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Wildfire Camera Alert Monitoring System Continues to Expand

The Alert Wildfire network has halted scores of fires including the Lilac Fire in San Diego County, which could have been disastrous if not knocked down by alert crews that were aided by the camera network.

In 2017 in San Diego County, when reports of a vegetation fire reached California Office of Emergency Services personnel, the dry, windy, historically dangerous fire conditions made the situation ominous.

Within 45 minutes, the California Department of Forestry and Fire Protection (CalFire), having viewed hill-top cameras and confirmed there were no other fires in the county, had unleashed a full arsenal on the Lilac Fire, including every truck in the area. The quick action, by all accounts, knocked down a fire that could have been catastrophic. 

That’s when the fire community realized that the viability of having the high-definition, near-infrared camera network in place was a life-saver, said Graham Kent, director of the Nevada Seismological Laboratory at the University of Nevada, Reno and the creator of the AlertTahoe fire camera network in 2013, which led the way with a pilot with three cameras and grew into the AlertWildfire network.

“I haven’t slept since,” Kent said. “I think everyone realizes there is a very small window on those days and you better have everything moving in a very coordinated way.”

That’s because he’s been busy helping roll out cameras, more than 200 just this year, as the program expands in the state and into Oregon, Washington and Idaho. The AlertTahoe system got its final 11 cameras July 31.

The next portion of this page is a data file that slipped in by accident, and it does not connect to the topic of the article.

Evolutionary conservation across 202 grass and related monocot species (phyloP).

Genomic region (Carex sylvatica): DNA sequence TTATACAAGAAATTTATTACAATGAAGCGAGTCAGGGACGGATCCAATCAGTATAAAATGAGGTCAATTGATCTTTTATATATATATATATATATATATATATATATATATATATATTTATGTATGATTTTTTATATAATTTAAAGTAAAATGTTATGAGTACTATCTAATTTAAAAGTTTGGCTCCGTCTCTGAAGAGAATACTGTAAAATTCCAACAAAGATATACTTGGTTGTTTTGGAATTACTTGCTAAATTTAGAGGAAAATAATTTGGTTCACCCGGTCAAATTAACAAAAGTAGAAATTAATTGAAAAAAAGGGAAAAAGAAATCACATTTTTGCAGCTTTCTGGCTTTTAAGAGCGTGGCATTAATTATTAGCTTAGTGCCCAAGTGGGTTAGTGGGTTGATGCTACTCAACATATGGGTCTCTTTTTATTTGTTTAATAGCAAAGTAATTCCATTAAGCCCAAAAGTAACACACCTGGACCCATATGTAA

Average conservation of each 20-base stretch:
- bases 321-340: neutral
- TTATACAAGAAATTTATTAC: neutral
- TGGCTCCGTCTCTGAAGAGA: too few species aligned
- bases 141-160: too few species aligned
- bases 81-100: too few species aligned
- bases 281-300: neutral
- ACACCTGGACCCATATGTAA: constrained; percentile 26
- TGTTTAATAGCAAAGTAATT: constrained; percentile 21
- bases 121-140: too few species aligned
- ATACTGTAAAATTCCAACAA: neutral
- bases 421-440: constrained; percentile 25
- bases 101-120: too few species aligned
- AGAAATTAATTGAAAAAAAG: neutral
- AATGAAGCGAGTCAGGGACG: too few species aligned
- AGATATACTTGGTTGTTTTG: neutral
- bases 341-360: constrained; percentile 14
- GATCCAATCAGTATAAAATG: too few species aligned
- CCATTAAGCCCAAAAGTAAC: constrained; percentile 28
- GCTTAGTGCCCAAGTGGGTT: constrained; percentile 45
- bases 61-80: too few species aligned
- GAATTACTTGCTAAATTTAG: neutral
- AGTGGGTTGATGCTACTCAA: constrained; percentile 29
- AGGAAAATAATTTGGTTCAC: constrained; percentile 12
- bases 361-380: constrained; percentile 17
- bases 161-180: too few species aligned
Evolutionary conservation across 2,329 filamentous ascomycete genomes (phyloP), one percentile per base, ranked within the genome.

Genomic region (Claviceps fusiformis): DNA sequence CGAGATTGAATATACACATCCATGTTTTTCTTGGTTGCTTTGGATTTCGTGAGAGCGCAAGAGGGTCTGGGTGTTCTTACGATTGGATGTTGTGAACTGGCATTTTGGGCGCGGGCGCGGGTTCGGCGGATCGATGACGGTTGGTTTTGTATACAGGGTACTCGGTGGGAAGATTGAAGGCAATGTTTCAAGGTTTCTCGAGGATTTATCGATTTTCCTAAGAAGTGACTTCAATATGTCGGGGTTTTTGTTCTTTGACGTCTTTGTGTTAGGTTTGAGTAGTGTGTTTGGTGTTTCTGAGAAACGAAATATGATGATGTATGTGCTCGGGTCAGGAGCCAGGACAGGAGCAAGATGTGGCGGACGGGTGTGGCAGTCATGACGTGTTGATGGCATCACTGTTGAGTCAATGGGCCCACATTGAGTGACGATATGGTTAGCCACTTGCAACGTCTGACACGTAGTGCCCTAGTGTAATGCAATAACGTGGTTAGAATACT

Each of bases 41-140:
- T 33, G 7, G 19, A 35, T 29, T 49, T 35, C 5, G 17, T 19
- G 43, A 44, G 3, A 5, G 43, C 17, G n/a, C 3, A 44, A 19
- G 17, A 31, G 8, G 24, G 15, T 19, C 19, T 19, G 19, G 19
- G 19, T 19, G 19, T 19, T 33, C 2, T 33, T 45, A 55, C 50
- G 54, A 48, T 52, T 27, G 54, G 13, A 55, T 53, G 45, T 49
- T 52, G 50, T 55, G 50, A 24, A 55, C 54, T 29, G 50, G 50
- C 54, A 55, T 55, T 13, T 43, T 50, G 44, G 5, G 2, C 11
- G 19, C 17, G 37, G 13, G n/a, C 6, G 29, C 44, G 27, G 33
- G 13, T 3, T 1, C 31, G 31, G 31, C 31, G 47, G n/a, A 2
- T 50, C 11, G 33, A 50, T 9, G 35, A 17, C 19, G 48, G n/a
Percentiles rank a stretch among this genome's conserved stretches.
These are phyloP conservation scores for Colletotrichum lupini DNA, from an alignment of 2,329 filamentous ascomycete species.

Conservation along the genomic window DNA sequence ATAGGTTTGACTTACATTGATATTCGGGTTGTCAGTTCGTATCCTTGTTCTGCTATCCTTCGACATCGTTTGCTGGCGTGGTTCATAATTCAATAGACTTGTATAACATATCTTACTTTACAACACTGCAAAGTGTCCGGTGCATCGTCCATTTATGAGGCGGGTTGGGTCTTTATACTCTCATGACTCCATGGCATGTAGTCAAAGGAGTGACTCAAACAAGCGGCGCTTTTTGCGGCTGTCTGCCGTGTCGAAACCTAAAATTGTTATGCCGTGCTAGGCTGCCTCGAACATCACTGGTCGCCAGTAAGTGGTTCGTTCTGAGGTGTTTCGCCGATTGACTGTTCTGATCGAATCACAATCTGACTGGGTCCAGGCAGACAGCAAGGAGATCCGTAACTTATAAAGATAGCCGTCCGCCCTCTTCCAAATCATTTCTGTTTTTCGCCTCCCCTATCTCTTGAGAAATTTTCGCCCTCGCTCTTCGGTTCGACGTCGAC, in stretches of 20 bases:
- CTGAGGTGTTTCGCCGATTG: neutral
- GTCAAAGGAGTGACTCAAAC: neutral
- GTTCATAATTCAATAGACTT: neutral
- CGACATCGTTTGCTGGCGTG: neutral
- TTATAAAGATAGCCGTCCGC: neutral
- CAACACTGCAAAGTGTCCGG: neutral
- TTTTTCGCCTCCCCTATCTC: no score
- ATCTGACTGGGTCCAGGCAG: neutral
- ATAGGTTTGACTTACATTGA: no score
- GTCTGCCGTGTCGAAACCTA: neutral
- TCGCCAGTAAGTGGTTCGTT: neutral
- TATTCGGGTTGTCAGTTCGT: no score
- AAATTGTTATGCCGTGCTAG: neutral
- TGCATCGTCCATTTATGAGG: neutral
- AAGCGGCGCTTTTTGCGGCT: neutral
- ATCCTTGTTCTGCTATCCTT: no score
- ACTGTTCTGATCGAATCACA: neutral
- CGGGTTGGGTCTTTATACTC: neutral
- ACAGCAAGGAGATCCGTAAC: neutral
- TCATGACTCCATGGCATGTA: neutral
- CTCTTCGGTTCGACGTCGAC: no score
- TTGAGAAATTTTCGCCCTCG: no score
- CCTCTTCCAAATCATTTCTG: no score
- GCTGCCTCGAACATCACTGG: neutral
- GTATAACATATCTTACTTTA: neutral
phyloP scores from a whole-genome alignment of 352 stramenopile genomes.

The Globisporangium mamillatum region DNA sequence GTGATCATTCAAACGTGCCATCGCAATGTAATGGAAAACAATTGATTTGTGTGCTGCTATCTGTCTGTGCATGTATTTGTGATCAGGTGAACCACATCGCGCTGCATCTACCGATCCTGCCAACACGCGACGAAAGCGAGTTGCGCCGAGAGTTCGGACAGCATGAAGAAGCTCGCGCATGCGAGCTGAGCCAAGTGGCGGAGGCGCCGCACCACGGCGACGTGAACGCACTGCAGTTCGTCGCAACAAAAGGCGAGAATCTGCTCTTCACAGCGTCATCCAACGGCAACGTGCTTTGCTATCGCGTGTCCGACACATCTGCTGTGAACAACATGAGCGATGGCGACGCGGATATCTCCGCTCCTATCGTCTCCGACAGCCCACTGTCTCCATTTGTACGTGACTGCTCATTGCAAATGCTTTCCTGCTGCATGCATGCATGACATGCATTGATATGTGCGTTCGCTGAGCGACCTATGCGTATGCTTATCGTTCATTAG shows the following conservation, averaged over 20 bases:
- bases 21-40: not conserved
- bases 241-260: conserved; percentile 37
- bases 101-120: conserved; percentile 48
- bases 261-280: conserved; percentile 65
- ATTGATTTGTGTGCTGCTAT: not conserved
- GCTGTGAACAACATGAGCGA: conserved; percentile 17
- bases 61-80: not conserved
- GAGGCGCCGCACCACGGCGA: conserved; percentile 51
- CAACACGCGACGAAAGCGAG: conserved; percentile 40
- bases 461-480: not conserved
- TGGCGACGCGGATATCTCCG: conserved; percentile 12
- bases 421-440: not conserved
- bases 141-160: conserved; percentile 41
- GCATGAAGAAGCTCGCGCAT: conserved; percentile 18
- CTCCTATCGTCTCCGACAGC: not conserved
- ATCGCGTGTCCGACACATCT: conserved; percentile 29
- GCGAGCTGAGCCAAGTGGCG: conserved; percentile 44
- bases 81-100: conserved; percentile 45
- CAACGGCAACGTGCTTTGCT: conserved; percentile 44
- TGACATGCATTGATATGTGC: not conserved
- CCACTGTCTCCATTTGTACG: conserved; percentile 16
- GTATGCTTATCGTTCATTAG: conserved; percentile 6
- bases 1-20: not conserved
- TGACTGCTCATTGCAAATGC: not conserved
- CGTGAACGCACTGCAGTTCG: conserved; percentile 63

Kent said it wasn’t long before he knew the cameras would be a game changer in wildland firefighting. It was shortly after that initial installation in 2013. “In daytime, you see every detail of the fire and it’s behavior. And with the infrared, you’re able to see much more at night.”

For fire officials, monitoring the cameras takes the guesswork out of responding to a wildfire. The cameras allow for a much more accurate prediction on where the fire will go, and provide a more accurate picture of the resources that will be needed to fight it.

Traditionally, depending on witness reports was largely unreliable. Many of the reports were false, the “imagination” of someone or way off the mark in terms of geography. “If you gave everybody a geography test, most would fail it,” Kent said. “Just because they see a fire doesn’t mean they know what mountain it is on or what part of Napa Valley or Sonoma County it’s in.”

An example came in 2016 when a prolific arsonist lit more than a dozen fires in the South Lake Tahoe area and reports called in by residents were off the mark. The cameras, however, picked up the locations and allowed officials to tamp down any fire before it got going.

The cameras can spot a fire when it ignites, but if not, they can be turned in the direction of a reported fire. “If the cameras only show a little fire activity, we’ll send a smaller response,” Mac Heller, dispatch center manager at the U.S. Forest Service El Dorado Incident Command Center in Camino, Calif., told NevadaToday. “If a fire is actually taking off, moving very quickly, then we can increase the response as well. We’ll know in 20 to 30 seconds and that is the beauty of it.”

Fire officials estimate that the AlertTahoe network has stopped 56 fires in the area since the original setup. The system has evolved into the AlertWildfire network, which now encompasses more than 250 cameras in forested, wildland/urban interface areas on into the Great Basin of Nevada, Oregon, Washington and Idaho, the result of tons of fundraising.

Kent said the future calls for covering California with the camera system, while continuing to improve it with artificial intelligence by monitoring electrical systems and by putting smoke detectors on the cameras.

“We’re building one of the bigger data projects around,” he said. “We’re going big data.”